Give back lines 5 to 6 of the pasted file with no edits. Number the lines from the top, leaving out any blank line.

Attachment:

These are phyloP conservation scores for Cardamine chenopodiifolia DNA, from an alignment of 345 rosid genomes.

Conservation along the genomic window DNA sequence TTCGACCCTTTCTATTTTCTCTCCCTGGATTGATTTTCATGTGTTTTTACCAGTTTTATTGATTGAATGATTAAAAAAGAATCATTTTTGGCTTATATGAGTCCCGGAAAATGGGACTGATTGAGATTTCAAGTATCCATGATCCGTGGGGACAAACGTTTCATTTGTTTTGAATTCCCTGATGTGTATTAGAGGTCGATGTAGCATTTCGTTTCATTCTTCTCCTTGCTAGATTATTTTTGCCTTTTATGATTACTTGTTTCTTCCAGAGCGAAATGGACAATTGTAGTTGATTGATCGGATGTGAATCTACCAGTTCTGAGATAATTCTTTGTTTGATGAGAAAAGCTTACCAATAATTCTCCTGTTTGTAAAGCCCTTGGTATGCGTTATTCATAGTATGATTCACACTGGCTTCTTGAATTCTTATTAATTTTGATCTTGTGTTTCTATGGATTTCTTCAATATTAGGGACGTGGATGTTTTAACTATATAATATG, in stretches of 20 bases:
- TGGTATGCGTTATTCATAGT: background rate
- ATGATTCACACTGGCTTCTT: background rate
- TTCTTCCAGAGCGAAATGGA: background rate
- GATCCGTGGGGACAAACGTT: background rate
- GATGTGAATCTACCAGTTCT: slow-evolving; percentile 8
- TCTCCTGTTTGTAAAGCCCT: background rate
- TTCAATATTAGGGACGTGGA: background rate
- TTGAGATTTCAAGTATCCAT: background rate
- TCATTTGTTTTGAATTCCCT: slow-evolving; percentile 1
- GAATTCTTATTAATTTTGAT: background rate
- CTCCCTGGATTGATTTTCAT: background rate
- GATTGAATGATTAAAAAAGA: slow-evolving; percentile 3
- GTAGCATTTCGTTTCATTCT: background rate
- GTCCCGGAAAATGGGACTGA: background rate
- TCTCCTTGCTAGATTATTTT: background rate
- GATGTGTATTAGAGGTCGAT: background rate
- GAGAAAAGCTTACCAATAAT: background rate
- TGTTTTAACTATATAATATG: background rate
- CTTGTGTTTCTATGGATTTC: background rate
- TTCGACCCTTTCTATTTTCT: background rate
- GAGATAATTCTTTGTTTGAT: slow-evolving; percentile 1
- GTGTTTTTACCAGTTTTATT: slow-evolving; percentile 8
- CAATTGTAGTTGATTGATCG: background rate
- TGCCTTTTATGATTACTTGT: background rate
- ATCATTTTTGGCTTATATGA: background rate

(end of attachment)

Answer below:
- TTCTTCCAGAGCGAAATGGA: background rate
- GATCCGTGGGGACAAACGTT: background rate